February 13, 2009
The Second Baptist Inspirational Choir performs for community members gathered Feb. 12 at the Second Baptist Church in commemoration of the NAACP's centennial anniversary.
Mary Ratliff, president of both the NAACP's local chapter as well as the Missouri state chapter, celebrates the 100th anniversary of the organization Feb. 12 at the Second Baptist Church. Ratliff, who lived in Mississippi at a time when the NAACP was banned in that state, moved to Columbia with her family in 1957.
The centennial anniversary of the the NAACP was celebrated by Columbia's local chapter at the Second Baptist Church on Feb. 12 with home-cooked refreshments such as meatballs and tuna salad, as well as a whipped cream cake adorned with the organization's insignia. Members of the chapter and community line up for a taste following presentations by Mary Ratliff, Kadarrius Anderson, George Farris, and the Second Baptist Inspirational choir.
To its members, the Legion of Black Collegians Gospel Choir is far more than a group of singers. Over the course of weekly rehearsals and frequent engagements in the city of Columbia and as far away as St. Louis, members develop close friendships and grow together as a family. When talking about the music they sing, choir members emphasize the religious messages of their songs, citing the choir's purpose to minister in the Christian faith to both the audience and to the choir's members.
Volunteer Larry Rollins donned a top hat, suit and bow tie to give fifth-graders of Paxton Keeley Elementary School a unique take on Abraham Lincoln's 200th birthday. Rollins went to Janet Kieffer's fifth-grade class the day before and had a vocabulary list of words in the Gettysburg Address. The vocabulary list, Rollins said, was intended to teach the children words in the Address so that they could understand it better.
Although the number of crashes went down in 2008, most of the accidents occurred in the same locations as in 2007.
February 12, 2009
Candidate for Columbia Public Schools superintendent Chris Belcher attended a question-and-answer session at Paxton Keeley Elementary School on Thursday.
Columbia Public Schools superintendent candidate Chris Belcher answers questions at a community forum Thursday night at Paxton Keeley Elementary School.
Hickman senior Eric Franklin drives through a gap in the Jefferson City defense on Thursday night at Hickman High School. Franklin contributed 18 points to Hickman's 54-33 win over Jefferson City.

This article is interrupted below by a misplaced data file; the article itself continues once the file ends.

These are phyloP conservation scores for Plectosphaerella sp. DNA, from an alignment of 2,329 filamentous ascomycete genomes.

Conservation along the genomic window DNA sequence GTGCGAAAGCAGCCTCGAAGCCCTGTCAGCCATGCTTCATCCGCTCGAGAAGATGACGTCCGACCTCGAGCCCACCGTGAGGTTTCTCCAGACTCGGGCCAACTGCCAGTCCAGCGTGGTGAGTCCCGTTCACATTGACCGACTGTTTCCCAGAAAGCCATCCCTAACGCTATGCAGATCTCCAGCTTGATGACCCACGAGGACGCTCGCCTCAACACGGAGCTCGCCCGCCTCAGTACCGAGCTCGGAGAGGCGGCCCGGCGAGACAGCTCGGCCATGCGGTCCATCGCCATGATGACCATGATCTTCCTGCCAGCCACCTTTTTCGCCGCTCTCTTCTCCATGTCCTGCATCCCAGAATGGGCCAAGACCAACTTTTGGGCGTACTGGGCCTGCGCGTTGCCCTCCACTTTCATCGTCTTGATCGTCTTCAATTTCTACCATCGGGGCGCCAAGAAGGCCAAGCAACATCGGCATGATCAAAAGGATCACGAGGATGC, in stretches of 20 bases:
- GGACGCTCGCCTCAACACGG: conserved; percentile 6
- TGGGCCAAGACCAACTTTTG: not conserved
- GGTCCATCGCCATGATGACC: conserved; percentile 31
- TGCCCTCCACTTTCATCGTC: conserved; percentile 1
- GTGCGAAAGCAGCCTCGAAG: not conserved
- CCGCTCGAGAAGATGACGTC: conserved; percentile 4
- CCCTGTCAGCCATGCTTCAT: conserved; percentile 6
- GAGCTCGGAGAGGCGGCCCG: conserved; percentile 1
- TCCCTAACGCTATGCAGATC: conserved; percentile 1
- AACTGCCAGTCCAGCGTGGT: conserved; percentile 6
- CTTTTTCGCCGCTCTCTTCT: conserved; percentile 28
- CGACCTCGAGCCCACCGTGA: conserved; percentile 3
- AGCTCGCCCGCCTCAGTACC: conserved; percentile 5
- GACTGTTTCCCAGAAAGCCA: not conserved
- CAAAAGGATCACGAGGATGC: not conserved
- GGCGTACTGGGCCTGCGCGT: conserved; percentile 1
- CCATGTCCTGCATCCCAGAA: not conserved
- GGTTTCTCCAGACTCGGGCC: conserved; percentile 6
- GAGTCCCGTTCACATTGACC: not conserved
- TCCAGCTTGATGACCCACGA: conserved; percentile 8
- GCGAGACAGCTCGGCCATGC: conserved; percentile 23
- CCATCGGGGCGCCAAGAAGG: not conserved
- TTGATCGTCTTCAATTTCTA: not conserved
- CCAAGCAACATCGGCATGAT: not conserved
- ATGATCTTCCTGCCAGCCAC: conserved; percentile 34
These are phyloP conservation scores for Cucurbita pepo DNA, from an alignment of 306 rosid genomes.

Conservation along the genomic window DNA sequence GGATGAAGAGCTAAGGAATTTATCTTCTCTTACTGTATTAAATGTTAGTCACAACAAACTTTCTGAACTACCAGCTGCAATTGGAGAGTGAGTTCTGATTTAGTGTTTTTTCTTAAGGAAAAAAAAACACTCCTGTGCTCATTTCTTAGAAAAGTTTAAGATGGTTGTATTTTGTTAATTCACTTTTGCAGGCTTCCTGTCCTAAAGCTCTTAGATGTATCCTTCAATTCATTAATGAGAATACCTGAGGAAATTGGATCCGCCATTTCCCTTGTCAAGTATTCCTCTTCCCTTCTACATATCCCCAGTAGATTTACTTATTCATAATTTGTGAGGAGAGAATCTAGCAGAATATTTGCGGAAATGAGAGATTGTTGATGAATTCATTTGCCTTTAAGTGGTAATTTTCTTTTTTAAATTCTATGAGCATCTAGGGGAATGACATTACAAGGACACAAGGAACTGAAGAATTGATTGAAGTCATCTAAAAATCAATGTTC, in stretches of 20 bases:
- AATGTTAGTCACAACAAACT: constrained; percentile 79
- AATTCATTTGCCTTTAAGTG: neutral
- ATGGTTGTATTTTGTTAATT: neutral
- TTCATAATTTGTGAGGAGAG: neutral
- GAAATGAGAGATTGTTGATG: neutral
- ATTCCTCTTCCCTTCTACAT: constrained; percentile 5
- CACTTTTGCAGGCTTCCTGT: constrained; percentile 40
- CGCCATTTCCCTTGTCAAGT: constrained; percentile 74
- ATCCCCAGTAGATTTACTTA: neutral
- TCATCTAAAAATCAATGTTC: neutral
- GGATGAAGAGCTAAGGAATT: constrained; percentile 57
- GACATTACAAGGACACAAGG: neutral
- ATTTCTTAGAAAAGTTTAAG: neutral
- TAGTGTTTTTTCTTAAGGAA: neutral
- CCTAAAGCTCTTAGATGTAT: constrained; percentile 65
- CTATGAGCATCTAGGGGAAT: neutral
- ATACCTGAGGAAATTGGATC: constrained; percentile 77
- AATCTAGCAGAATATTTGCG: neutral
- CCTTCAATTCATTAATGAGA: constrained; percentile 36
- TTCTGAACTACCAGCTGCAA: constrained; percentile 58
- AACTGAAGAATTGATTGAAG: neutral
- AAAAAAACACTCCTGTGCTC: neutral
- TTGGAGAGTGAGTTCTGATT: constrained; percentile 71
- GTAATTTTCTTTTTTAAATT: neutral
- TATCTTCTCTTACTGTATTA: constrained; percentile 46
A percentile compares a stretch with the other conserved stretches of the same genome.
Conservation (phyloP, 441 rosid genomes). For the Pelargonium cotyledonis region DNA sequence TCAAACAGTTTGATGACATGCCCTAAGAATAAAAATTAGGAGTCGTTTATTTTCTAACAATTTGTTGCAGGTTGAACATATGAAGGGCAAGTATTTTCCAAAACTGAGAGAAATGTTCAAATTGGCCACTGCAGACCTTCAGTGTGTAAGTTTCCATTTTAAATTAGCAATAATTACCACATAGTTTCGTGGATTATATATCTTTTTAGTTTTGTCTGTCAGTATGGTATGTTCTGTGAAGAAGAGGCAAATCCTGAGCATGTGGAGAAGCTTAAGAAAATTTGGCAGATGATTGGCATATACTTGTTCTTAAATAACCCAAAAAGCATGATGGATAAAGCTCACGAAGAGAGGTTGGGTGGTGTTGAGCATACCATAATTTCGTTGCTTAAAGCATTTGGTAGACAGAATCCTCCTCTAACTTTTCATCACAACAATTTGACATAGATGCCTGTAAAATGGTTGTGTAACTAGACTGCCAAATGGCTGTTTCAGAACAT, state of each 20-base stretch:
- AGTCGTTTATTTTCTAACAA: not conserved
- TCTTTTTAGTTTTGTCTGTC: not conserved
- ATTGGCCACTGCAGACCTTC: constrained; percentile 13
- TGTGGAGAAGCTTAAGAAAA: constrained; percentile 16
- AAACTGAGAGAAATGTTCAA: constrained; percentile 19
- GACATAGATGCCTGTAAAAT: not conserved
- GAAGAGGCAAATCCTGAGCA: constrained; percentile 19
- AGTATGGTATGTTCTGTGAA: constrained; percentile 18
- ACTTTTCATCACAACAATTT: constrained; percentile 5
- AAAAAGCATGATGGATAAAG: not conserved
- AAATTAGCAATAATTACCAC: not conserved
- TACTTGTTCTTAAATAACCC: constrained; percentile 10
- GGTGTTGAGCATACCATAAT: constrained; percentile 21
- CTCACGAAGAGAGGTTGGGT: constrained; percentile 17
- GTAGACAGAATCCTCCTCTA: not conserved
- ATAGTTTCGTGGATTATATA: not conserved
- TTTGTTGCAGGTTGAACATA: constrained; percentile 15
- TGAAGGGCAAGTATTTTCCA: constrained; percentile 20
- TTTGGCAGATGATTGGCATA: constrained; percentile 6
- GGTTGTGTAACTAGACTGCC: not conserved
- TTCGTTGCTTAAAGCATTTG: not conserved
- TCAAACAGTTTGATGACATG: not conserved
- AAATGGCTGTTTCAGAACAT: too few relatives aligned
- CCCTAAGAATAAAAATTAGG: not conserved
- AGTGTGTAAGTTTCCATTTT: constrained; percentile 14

Hickman junior Jerald Hickem tries to shake Jefferson City senior Khiry Draine on Thursday night during Hickman's 54-33 win. Hickem led all Hickman scorers with 23 points.
Hickman head coach Ken Ash (left) encourages senior Eric Franklin (not pictured) after making a tough basket while assistant coach Travis Cearley (right) gives out directions to the rest of the team. Hickman gave little ground to Jefferson City, defeating the Jays 54-33.
The MU gymnastics team watches as members take turns practicing their floor routines Thursday. The team will compete in the Beauty and the Beast competition Friday against Illinois.
Richelle Koopman has developed a tool, shown on the computer screen, to pre-screen patients for diabetes from ages 20 to 64. “It’s totally based on easily measurable or self-reported data,” Koopman said. “What’s really new about it is that it goes down to age 20.” Most previous diabetes screening tools were designed for older patients.
Sophomore forward Shakara Jones fends off KU's Aishah Sutherland on Feb. 7 at Mizzou Arena in a 74-60 victory for the Tigers.
MU's DeMarre Carroll protects the ball against Texas Tech defenders Mike Sinletary, 32, and Alan Voskuil, 20, during the game on Jan. 24 at Mizzou Arena. Carroll is Missouri’s leading scorer with 17.3 points per game, and he’s done his part leading the Tigers in pressure situations. But so far at the end of close games, he hasn’t gotten many chances.
MU junior, Sarah Shire, works on the balance beam during practice on Thursday, February 12, 2009, at the Hearnes Center. During practice, assistant coach Amy Smith blared loud music and shouted chants at the girls while they practiced to prepare them for Friday's noisy meet.
Randy Slaughter, left, delivers a floral bouquet to an MU address, his first stop on the morning of Feb. 7. "I like this job — it's something different every 10 minutes," Slaughter said.